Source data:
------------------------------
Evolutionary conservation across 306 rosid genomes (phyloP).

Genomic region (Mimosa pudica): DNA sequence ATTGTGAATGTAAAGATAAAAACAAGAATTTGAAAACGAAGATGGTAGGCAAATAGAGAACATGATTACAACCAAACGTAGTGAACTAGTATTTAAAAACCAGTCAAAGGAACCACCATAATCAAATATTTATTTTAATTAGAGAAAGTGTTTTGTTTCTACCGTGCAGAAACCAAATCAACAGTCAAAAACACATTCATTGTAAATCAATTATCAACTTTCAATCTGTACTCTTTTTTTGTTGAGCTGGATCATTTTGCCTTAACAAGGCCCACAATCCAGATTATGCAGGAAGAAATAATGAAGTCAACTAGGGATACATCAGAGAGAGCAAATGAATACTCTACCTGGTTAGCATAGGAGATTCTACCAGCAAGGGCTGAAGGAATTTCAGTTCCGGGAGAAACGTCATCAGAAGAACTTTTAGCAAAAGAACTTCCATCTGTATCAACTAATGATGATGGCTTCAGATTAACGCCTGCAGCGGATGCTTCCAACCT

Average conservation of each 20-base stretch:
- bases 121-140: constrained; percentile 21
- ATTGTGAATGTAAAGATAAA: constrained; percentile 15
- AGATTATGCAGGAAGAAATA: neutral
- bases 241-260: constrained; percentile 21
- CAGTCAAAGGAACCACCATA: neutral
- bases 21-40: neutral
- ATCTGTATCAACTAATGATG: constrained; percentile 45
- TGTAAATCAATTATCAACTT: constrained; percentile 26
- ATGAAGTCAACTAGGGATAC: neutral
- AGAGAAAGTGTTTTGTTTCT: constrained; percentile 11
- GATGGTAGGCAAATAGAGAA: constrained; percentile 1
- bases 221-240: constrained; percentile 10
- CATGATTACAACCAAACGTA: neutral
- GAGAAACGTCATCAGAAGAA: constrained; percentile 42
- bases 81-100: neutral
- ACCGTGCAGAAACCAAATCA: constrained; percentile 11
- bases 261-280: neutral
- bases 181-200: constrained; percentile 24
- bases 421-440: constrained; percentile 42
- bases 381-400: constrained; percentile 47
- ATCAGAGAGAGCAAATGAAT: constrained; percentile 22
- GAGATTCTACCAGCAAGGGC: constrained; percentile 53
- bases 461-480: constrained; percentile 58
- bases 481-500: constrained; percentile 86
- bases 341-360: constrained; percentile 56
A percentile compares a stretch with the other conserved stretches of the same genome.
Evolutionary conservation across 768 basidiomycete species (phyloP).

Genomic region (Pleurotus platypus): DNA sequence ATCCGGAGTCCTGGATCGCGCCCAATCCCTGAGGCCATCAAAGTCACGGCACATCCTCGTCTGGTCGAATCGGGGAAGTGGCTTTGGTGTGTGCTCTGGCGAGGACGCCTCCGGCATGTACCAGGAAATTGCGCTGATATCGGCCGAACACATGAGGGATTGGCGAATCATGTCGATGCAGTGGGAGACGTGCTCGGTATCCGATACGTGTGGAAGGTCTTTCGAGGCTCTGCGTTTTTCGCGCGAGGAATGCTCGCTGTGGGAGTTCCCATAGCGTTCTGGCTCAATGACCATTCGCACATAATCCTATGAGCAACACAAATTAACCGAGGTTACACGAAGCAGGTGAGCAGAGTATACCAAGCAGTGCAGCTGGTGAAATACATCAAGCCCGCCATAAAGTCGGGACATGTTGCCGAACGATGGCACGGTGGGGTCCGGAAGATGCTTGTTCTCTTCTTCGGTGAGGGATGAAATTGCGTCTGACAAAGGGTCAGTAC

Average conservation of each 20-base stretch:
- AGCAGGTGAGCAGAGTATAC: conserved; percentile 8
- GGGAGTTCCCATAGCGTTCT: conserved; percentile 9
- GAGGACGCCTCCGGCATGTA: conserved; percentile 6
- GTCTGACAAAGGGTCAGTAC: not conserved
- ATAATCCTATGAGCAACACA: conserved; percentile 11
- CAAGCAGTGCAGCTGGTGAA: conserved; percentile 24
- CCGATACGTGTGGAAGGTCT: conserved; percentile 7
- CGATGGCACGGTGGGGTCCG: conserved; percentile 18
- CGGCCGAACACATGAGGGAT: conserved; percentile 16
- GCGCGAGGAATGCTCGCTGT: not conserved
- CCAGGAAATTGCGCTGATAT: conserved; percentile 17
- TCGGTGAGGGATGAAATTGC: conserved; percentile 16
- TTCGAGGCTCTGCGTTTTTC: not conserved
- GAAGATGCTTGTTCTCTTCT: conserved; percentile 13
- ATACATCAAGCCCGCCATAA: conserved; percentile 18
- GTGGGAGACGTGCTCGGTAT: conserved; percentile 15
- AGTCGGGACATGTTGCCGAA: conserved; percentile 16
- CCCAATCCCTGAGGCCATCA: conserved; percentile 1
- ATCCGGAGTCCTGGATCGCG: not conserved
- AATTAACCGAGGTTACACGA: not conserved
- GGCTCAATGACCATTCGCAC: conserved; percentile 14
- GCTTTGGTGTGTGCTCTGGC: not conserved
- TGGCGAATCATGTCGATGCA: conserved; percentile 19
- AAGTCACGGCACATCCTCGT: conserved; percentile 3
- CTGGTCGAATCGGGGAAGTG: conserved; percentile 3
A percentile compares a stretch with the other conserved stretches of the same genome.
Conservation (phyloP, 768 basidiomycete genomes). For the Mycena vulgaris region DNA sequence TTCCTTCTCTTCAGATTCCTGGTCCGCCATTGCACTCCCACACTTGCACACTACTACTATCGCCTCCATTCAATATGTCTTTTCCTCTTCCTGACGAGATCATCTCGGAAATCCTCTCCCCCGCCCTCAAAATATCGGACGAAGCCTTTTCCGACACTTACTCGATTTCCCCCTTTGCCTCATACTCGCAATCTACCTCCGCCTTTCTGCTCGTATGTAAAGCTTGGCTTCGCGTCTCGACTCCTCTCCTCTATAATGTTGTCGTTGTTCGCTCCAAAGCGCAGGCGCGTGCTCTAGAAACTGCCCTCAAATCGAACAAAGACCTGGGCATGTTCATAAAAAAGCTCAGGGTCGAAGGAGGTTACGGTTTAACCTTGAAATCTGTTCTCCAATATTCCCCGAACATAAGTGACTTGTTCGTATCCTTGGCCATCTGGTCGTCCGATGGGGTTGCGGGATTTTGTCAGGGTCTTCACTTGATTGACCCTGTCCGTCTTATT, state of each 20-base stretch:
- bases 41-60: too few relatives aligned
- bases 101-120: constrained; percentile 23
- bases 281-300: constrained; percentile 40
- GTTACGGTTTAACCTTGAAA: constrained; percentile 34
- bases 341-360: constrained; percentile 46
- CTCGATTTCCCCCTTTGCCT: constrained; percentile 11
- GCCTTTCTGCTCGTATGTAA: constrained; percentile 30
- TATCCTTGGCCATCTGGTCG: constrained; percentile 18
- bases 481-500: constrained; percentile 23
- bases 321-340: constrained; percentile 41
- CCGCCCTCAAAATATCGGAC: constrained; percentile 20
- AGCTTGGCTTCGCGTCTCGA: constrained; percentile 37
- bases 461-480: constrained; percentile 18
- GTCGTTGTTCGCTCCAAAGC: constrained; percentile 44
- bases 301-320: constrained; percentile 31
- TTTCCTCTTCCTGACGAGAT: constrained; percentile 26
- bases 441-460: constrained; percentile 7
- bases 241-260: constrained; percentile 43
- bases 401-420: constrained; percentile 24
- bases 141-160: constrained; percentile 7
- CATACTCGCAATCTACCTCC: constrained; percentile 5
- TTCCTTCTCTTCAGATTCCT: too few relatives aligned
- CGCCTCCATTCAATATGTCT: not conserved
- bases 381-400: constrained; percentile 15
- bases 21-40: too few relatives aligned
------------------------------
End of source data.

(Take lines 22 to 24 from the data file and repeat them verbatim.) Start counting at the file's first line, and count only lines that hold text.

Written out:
- bases 421-440: constrained; percentile 42
- bases 381-400: constrained; percentile 47
- ATCAGAGAGAGCAAATGAAT: constrained; percentile 22